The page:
Doctors without condoms

A conservative institute gets funding to teach medical students sex ed.


Sarah Goldstein
April 14, 2006 1:52AM (UTC)

On Tuesday Slate gave us another reason to love the Bush administration. A group called the Medical Institute "has finagled $200,000 out of the Centers for Disease Control and Prevention to develop a sexual health curriculum for doctors in training." OK, sex ed consultants for med students, not necessarily a bad thing if they are actually teaching them about sexual health. Unfortunately, the group's core message is "the behavior choices necessary for optimal health are sexual abstinence for unmarried individuals and faithfulness within marriage."

Funnily enough, despite its message, the institute distances itself from "abstinence-only" language, probably because, as Slate points out, according to this poll, most Americans don't believe that abstinence only works. The institute "secured CDC backing for its med school curriculum by way of a congressional earmark" -- gotta love the pork! -- but is not disclosing which members of Congress intervened on its behalf.

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Although pork has become standard fare for how pet projects get funded in this country, "earmarks in public health are almost unheard of," Slate reports. Jonathan Zenilman, chief of the Infectious Diseases Division at Johns Hopkins Bayview Medical Center, said: "I worked for CDC between 1985 and 1989 and have worked closely with them since leaving, and have never seen this type of funding mechanism for STD-related work."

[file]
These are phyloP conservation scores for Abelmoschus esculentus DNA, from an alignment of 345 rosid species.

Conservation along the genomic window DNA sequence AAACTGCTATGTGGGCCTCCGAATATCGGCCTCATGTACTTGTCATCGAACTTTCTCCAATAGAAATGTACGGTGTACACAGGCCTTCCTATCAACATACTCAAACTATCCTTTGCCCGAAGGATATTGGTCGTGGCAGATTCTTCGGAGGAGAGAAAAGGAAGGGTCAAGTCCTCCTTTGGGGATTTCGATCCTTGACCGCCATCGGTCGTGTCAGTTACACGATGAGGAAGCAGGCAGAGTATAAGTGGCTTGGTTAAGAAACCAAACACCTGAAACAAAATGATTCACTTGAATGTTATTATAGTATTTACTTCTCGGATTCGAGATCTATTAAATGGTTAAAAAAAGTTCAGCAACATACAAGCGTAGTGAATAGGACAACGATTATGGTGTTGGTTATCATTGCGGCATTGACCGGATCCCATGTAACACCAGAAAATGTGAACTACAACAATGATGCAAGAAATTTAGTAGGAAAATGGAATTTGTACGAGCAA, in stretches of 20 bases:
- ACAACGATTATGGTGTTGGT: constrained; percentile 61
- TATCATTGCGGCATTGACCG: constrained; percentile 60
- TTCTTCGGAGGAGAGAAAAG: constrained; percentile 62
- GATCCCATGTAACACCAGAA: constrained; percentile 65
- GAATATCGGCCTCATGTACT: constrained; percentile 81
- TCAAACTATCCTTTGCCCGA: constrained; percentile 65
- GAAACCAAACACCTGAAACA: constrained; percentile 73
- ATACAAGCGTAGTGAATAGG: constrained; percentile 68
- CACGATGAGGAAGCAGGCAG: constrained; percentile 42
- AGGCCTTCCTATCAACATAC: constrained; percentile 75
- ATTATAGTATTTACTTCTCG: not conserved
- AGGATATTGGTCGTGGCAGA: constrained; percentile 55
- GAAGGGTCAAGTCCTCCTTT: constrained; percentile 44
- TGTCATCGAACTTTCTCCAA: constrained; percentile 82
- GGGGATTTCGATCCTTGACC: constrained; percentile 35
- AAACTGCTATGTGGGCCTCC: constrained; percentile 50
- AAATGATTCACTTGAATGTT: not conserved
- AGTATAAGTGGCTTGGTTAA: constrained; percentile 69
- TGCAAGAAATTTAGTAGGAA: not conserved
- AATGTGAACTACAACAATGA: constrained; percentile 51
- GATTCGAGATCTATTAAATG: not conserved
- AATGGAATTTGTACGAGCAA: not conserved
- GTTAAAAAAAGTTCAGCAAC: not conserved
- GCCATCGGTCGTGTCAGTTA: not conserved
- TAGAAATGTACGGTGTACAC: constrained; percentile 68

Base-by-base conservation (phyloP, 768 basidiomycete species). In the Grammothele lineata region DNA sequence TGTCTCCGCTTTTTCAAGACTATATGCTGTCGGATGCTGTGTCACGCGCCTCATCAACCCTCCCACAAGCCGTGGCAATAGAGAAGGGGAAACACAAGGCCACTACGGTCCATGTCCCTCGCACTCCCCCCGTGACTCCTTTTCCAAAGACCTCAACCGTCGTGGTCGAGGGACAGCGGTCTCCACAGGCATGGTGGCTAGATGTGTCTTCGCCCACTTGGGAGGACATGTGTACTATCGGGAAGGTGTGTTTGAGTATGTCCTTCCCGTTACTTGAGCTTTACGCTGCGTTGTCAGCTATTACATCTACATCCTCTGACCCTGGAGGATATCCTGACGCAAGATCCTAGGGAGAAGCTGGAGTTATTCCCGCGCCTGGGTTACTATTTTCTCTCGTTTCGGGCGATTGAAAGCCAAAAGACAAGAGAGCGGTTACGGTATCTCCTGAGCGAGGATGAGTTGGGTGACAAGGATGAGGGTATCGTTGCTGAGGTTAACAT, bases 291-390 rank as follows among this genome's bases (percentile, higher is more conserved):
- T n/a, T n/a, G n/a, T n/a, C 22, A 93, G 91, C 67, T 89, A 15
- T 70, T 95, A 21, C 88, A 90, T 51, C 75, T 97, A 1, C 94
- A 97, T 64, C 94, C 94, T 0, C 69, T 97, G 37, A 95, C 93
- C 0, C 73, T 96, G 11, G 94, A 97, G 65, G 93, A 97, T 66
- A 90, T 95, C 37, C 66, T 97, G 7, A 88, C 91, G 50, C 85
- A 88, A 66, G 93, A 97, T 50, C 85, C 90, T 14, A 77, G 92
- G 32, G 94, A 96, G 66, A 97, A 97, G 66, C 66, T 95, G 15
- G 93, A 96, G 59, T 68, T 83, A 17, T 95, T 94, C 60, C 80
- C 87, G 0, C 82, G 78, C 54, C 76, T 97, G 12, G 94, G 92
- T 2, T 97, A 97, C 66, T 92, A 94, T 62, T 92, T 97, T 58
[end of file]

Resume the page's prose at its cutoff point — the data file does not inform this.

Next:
By now government funding of abstinence-only projects is hardly news, but what's particularly frightening is the role the institute has played, with other conservative groups, in trying to prop up the idea that condoms do not protect against the human papillomavirus (HPV), some strands of which are linked to cervical cancer. In 2000, the institute was instrumental in getting the National Institutes of Health to conduct a "large-scale assessment of the effectiveness of condoms." In 2001, the NIH confirmed that condoms can prevent transmission of HIV and gonorrhea, "but said there wasn't enough data to support the same conclusion about herpes, chlamydia and HPV."

Conservative groups including the Medical Institute had a field day with this data, saying that premarital sex is never safe and absurdly linking promiscuity to cancer. But since the original condom study, more information has come out concluding that women who use condoms 100 percent of the time are 70 percent less likely to contract HPV than those who use condoms just 5 percent of the time.

The real concern now is that as a vaccine to protect women against HPV is nearing FDA approval, will conservatives be in the awkward position of fighting against a vaccine that could prevent cancer because it undermines their abstinence-only message? The institute says it will not to fight the vaccine but promises to continue to educate future doctors on the limits of condoms and dubiousness of safe sex.

This, folks, is sexual education the American way.


Sarah Goldstein

Sarah Goldstein is an editorial fellow at Salon.

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